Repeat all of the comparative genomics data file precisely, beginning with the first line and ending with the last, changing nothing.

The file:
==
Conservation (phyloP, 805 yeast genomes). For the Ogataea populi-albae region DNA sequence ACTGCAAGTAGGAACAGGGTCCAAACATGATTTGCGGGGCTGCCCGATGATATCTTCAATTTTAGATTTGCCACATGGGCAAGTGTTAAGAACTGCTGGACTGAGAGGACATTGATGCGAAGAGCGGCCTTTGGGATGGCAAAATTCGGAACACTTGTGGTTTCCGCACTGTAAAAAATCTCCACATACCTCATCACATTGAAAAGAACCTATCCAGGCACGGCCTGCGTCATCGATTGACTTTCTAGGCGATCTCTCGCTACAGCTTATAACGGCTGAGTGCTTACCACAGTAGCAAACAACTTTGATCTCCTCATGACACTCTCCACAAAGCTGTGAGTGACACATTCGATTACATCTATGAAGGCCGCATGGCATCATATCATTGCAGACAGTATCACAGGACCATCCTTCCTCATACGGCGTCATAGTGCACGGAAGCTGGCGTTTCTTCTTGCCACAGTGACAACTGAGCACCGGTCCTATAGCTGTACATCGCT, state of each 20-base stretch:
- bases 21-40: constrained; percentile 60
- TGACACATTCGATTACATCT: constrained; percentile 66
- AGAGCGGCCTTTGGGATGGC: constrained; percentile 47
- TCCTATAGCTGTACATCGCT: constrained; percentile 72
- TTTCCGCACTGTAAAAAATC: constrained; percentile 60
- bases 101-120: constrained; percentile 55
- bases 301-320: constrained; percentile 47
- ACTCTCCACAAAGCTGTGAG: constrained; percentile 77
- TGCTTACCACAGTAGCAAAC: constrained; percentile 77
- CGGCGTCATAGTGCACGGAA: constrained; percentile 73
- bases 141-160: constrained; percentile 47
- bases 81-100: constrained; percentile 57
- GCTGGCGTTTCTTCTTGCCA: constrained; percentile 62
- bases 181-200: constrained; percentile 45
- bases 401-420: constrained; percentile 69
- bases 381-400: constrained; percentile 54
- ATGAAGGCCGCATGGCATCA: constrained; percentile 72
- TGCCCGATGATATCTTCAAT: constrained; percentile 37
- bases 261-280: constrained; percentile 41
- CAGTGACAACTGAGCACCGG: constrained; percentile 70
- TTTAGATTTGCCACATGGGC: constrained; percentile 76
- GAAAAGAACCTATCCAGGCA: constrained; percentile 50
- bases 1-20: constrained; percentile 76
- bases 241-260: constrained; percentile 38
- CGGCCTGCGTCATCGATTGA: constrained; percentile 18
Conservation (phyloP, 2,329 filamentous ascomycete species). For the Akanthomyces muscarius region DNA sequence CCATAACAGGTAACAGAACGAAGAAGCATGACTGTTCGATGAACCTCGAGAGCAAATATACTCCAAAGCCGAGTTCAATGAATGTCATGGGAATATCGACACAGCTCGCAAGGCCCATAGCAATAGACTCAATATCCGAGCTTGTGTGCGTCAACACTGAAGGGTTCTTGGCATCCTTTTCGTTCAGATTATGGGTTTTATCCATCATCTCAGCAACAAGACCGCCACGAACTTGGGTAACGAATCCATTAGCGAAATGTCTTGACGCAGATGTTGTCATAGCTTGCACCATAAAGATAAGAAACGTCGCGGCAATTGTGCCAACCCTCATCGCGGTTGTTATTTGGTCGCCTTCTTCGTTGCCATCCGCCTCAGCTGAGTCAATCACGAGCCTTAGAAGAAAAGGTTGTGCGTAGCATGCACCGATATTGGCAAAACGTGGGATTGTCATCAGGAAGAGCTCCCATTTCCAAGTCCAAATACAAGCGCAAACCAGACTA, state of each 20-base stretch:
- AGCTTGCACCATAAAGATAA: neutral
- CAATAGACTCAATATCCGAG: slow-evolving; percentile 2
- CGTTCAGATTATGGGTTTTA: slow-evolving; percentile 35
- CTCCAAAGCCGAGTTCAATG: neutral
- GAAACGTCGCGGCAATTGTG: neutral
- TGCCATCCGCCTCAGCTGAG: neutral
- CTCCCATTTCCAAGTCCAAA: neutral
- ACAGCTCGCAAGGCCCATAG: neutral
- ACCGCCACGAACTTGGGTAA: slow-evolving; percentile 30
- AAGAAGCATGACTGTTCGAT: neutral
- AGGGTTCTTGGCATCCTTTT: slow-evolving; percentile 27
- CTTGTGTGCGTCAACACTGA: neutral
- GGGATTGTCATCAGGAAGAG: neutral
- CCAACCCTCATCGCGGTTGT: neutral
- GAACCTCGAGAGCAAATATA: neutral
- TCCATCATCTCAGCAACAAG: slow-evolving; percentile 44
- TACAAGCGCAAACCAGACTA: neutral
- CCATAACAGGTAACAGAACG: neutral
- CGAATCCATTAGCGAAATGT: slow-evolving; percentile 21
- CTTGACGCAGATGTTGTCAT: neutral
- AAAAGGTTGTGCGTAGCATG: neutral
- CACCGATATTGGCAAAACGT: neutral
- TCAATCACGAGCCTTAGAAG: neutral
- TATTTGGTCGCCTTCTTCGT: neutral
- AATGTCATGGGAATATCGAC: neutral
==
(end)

Conservation (phyloP, 805 yeast genomes). For the Ogataea populi-albae region DNA sequence ACTGCAAGTAGGAACAGGGTCCAAACATGATTTGCGGGGCTGCCCGATGATATCTTCAATTTTAGATTTGCCACATGGGCAAGTGTTAAGAACTGCTGGACTGAGAGGACATTGATGCGAAGAGCGGCCTTTGGGATGGCAAAATTCGGAACACTTGTGGTTTCCGCACTGTAAAAAATCTCCACATACCTCATCACATTGAAAAGAACCTATCCAGGCACGGCCTGCGTCATCGATTGACTTTCTAGGCGATCTCTCGCTACAGCTTATAACGGCTGAGTGCTTACCACAGTAGCAAACAACTTTGATCTCCTCATGACACTCTCCACAAAGCTGTGAGTGACACATTCGATTACATCTATGAAGGCCGCATGGCATCATATCATTGCAGACAGTATCACAGGACCATCCTTCCTCATACGGCGTCATAGTGCACGGAAGCTGGCGTTTCTTCTTGCCACAGTGACAACTGAGCACCGGTCCTATAGCTGTACATCGCT, state of each 20-base stretch:
- bases 21-40: constrained; percentile 60
- TGACACATTCGATTACATCT: constrained; percentile 66
- AGAGCGGCCTTTGGGATGGC: constrained; percentile 47
- TCCTATAGCTGTACATCGCT: constrained; percentile 72
- TTTCCGCACTGTAAAAAATC: constrained; percentile 60
- bases 101-120: constrained; percentile 55
- bases 301-320: constrained; percentile 47
- ACTCTCCACAAAGCTGTGAG: constrained; percentile 77
- TGCTTACCACAGTAGCAAAC: constrained; percentile 77
- CGGCGTCATAGTGCACGGAA: constrained; percentile 73
- bases 141-160: constrained; percentile 47
- bases 81-100: constrained; percentile 57
- GCTGGCGTTTCTTCTTGCCA: constrained; percentile 62
- bases 181-200: constrained; percentile 45
- bases 401-420: constrained; percentile 69
- bases 381-400: constrained; percentile 54
- ATGAAGGCCGCATGGCATCA: constrained; percentile 72
- TGCCCGATGATATCTTCAAT: constrained; percentile 37
- bases 261-280: constrained; percentile 41
- CAGTGACAACTGAGCACCGG: constrained; percentile 70
- TTTAGATTTGCCACATGGGC: constrained; percentile 76
- GAAAAGAACCTATCCAGGCA: constrained; percentile 50
- bases 1-20: constrained; percentile 76
- bases 241-260: constrained; percentile 38
- CGGCCTGCGTCATCGATTGA: constrained; percentile 18
Conservation (phyloP, 2,329 filamentous ascomycete species). For the Akanthomyces muscarius region DNA sequence CCATAACAGGTAACAGAACGAAGAAGCATGACTGTTCGATGAACCTCGAGAGCAAATATACTCCAAAGCCGAGTTCAATGAATGTCATGGGAATATCGACACAGCTCGCAAGGCCCATAGCAATAGACTCAATATCCGAGCTTGTGTGCGTCAACACTGAAGGGTTCTTGGCATCCTTTTCGTTCAGATTATGGGTTTTATCCATCATCTCAGCAACAAGACCGCCACGAACTTGGGTAACGAATCCATTAGCGAAATGTCTTGACGCAGATGTTGTCATAGCTTGCACCATAAAGATAAGAAACGTCGCGGCAATTGTGCCAACCCTCATCGCGGTTGTTATTTGGTCGCCTTCTTCGTTGCCATCCGCCTCAGCTGAGTCAATCACGAGCCTTAGAAGAAAAGGTTGTGCGTAGCATGCACCGATATTGGCAAAACGTGGGATTGTCATCAGGAAGAGCTCCCATTTCCAAGTCCAAATACAAGCGCAAACCAGACTA, state of each 20-base stretch:
- AGCTTGCACCATAAAGATAA: neutral
- CAATAGACTCAATATCCGAG: slow-evolving; percentile 2
- CGTTCAGATTATGGGTTTTA: slow-evolving; percentile 35
- CTCCAAAGCCGAGTTCAATG: neutral
- GAAACGTCGCGGCAATTGTG: neutral
- TGCCATCCGCCTCAGCTGAG: neutral
- CTCCCATTTCCAAGTCCAAA: neutral
- ACAGCTCGCAAGGCCCATAG: neutral
- ACCGCCACGAACTTGGGTAA: slow-evolving; percentile 30
- AAGAAGCATGACTGTTCGAT: neutral
- AGGGTTCTTGGCATCCTTTT: slow-evolving; percentile 27
- CTTGTGTGCGTCAACACTGA: neutral
- GGGATTGTCATCAGGAAGAG: neutral
- CCAACCCTCATCGCGGTTGT: neutral
- GAACCTCGAGAGCAAATATA: neutral
- TCCATCATCTCAGCAACAAG: slow-evolving; percentile 44
- TACAAGCGCAAACCAGACTA: neutral
- CCATAACAGGTAACAGAACG: neutral
- CGAATCCATTAGCGAAATGT: slow-evolving; percentile 21
- CTTGACGCAGATGTTGTCAT: neutral
- AAAAGGTTGTGCGTAGCATG: neutral
- CACCGATATTGGCAAAACGT: neutral
- TCAATCACGAGCCTTAGAAG: neutral
- TATTTGGTCGCCTTCTTCGT: neutral
- AATGTCATGGGAATATCGAC: neutral